Would you have thought Armstrong’s listening would be that wide-ranging?

Tuesday evening miscellany

-I have finally gotten around to reading Terry Teachout’s biography of Louis Armstrong, Pops. It truly does deserve all the accolades it received when it came out last year. The book is full of fresh insights buttressed by fresh research, all couched in elegant prose.

-Yes, I know the proper way to learn jazz repertoire is by studying the recordings – but for those of us who need a little help, there are transcriptions. I am enjoying reading the Fats Waller transcriptions in Paul Posnak’s collection of piano solo pieces, although enjoyable is not exactly the word for trying to reach some of Waller’s widely spaced left hand voicings. Perhaps I need some help of this kind.

-Dr. Guthrie Ramsey’s blog is now including posts by the professor of MusiQology himself, in addition to an archive of student contributions mentioned here previously. Dig the videos he has posted, including some Cab Calloway. He also found footage of the Nicholas Brothers together with Michael Jackson (I would not have guessed they were alive at the same time.) Congrats, Guy, on co-curating the Apollo Theatre exhibit which recently opened at the Smithsonian’s National Museum of African American History and Culture.

-I have been meaning to write about these discs for a while now, and I do want to post about them in more detail, but let me give a quick mention here of Miranda Cuckson’s superb discs of violin music by Ralph Shapey and Donald Martino. Fascinating repertoire, commanding performances. Much more to say, coming soon.

Mood Nocturne

There is a saying attributed to Aaron Copland that “If a literary man puts together two words about music, one of them will be wrong.”

One such literary man is the distinguished poet Edward Hirsch. In his book “The Demon and the Angel”, a collection of brief essays on artistic inspiration, Hirsch writes as follows about the Louis Armstrong masterpiece “West End Blues”: “One feels the duende, for example, in the mood nocturne of Louis Armstrong’s celebrated “West End Blues”, which he recorded with the Hot Fives in 1928.” Hot Fives? Each member was a “five”? Well, that’s not exactly a musical error, simply a copy editing problem. But you tell me what a “mood nocturne” is. What’s more mystifying is the description of the opening cadenza: “It takes a mere twelve seconds and consists of four notes that feel like a clarion call rising out of Armstrong’s rough-and-tumble past, an orphanhood.” What could Hirsch possibly mean by “it consists of four notes”? Maybe he is referring to the opening four notes, which group together by virtue of their equal duration? At least Hirsch can count the choruses in the piece. He writes of how the cadenza is “followed by an odd kind of ensemble chorus” (what is odd about it?) “and then a chorus of trombone.” OK, so that’s two choruses. Hirsch then quotes Wilfred Mellers, who writes that “After the first chorus, however, Armstrong does not play trumpet, instead he scat-sings” (why the hyphen? perhaps a Britishism?) “in duologue” (dialog(ue) isn’t good enough for you?) “with [the] clarinet.” The “duologue” is, of course, the third chorus, not the second. Perhaps Mellers meant that after playing on the first chorus, Armstrong, on his next appearance, does not play trumpet…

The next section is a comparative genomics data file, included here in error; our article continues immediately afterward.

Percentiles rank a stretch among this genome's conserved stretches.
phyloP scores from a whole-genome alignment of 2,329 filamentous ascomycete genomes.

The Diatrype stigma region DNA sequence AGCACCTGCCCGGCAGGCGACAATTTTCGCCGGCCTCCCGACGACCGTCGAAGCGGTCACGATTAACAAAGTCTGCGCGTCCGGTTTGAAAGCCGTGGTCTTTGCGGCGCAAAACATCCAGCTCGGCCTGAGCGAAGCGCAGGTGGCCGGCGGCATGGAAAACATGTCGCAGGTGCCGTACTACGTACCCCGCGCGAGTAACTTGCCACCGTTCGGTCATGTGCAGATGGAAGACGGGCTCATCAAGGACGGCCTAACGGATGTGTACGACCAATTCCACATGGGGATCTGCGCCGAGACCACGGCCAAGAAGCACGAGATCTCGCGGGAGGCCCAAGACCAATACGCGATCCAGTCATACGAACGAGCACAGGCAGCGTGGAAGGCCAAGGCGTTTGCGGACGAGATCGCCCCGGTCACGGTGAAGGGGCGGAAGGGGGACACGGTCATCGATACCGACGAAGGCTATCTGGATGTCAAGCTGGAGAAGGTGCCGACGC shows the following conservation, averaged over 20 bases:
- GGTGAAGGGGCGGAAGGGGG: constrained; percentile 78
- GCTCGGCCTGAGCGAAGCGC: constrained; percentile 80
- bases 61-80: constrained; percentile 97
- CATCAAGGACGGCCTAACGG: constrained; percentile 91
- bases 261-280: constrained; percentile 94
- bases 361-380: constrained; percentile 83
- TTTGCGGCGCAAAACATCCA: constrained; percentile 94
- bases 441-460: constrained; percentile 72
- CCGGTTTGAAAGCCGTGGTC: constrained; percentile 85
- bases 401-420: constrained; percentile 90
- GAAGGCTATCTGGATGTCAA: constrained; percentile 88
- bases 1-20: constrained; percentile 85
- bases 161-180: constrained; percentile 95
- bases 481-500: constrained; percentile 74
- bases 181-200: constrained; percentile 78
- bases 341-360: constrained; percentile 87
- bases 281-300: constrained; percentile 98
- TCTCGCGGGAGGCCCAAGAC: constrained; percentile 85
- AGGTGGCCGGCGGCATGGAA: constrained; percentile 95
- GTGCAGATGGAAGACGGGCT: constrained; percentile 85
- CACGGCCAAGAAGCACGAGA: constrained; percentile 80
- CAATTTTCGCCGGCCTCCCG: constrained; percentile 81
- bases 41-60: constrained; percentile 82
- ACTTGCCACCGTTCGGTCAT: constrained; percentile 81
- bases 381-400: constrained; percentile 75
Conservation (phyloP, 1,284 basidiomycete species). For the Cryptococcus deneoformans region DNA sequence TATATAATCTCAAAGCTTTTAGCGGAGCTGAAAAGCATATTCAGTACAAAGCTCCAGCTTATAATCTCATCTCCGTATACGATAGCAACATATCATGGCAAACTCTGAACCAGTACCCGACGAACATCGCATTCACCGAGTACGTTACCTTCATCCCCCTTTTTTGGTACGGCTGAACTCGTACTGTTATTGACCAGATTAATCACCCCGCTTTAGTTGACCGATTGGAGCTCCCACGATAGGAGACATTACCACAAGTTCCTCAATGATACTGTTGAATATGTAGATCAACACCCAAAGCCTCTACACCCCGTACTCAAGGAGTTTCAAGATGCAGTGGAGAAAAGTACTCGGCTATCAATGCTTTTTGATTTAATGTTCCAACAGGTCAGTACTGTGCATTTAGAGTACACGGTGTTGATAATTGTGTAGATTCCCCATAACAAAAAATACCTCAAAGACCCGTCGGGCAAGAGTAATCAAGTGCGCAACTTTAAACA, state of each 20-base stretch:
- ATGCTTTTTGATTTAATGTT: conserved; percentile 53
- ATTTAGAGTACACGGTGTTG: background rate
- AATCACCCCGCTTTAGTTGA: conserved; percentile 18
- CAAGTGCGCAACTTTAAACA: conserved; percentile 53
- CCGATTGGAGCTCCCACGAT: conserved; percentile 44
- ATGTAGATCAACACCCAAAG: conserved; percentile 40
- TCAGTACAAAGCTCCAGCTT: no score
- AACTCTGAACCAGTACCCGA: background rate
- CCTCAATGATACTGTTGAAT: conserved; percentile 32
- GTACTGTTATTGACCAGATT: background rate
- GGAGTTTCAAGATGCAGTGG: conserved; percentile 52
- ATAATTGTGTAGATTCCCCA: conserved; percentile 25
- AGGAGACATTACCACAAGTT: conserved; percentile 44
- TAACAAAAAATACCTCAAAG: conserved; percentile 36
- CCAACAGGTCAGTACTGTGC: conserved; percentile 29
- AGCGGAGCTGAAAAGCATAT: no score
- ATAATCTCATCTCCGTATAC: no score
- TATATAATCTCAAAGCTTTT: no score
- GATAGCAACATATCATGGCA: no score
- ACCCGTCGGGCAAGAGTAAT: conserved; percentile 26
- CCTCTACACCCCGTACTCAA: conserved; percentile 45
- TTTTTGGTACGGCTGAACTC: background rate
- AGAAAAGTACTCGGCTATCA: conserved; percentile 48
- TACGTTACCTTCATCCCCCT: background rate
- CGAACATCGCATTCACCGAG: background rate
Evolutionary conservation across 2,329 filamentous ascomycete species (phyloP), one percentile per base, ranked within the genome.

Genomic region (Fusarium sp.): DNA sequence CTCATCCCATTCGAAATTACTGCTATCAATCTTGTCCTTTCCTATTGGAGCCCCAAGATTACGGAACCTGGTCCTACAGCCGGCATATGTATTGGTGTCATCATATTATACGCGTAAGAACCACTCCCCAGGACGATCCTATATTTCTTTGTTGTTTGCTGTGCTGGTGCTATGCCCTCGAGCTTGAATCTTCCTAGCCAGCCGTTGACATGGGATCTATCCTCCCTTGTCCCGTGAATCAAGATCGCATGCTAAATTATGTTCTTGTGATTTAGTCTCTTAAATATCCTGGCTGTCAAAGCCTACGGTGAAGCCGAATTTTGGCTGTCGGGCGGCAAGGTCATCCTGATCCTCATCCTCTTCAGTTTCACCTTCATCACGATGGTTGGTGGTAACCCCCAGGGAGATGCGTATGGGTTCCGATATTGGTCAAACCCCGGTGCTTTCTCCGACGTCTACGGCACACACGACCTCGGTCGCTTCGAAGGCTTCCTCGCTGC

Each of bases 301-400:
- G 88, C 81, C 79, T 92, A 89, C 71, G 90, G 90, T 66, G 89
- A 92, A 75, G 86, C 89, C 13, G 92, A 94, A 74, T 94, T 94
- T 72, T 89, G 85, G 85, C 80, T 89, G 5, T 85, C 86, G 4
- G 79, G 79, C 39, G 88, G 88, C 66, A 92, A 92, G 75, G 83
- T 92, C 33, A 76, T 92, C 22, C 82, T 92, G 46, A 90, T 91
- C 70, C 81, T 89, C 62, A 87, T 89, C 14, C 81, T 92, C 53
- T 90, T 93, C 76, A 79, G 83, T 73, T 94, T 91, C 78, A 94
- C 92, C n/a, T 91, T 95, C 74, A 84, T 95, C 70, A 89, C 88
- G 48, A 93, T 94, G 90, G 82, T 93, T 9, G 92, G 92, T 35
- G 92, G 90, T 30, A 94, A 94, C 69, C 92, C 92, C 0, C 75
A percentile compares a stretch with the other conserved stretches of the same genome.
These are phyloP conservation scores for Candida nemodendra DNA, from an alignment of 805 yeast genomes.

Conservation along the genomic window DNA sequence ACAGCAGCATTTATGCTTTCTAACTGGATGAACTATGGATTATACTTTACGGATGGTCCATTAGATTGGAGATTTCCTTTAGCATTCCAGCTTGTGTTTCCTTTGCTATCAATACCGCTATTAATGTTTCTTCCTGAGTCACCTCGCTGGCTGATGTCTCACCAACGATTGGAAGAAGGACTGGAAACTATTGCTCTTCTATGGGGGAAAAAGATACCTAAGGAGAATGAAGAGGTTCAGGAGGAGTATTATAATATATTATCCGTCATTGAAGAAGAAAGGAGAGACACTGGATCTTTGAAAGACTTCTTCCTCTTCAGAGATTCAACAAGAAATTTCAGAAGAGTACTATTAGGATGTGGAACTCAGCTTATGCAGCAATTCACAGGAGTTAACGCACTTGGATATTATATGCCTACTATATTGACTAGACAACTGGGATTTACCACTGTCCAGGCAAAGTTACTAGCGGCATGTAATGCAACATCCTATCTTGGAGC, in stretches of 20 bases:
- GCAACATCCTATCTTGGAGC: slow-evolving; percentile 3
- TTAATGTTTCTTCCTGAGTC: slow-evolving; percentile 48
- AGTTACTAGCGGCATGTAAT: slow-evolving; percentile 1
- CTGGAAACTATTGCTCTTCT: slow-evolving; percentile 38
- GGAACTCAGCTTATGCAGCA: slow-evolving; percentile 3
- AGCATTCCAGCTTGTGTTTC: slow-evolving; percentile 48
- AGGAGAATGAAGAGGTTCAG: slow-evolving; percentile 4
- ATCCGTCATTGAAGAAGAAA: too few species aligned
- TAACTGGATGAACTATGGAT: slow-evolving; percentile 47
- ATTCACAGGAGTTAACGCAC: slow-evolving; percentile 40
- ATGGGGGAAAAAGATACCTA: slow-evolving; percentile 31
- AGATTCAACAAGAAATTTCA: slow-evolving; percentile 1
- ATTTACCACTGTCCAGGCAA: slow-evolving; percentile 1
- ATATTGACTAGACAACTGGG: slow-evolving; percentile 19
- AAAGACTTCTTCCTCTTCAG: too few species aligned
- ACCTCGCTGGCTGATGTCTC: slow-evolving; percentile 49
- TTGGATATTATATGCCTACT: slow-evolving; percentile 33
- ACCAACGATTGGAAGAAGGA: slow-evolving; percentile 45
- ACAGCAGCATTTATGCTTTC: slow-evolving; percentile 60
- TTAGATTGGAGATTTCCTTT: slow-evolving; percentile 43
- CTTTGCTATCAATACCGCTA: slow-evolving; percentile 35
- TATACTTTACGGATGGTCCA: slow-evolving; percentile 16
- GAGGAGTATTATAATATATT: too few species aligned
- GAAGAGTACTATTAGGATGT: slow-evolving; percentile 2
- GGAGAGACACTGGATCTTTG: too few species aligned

Hirsch is right to honor Armstrong alongside Lorca and Rilke, and his reflections throughout the book are intense and beautiful. But why can’t the details be more precise when it comes to music? Or are there similar problems with his writing about poetry?

I came upon this passage the same week that a piece on André Aciman’s “Eight White Nights” in the New York Times Book Review describes a character in the novel as “listening raptly to one of Alexander Siloti’s Bach transpositions.” (Probably the Prelude in B Minor.) I suppose points should be granted that somebody (it’s not clear if the error is the reviewer’s or the novelist’s) knew about Siloti’s arrangements of Bach, but shouldn’t a copy editor have caught the fact that what was meant was a Bach transcription, not transposition?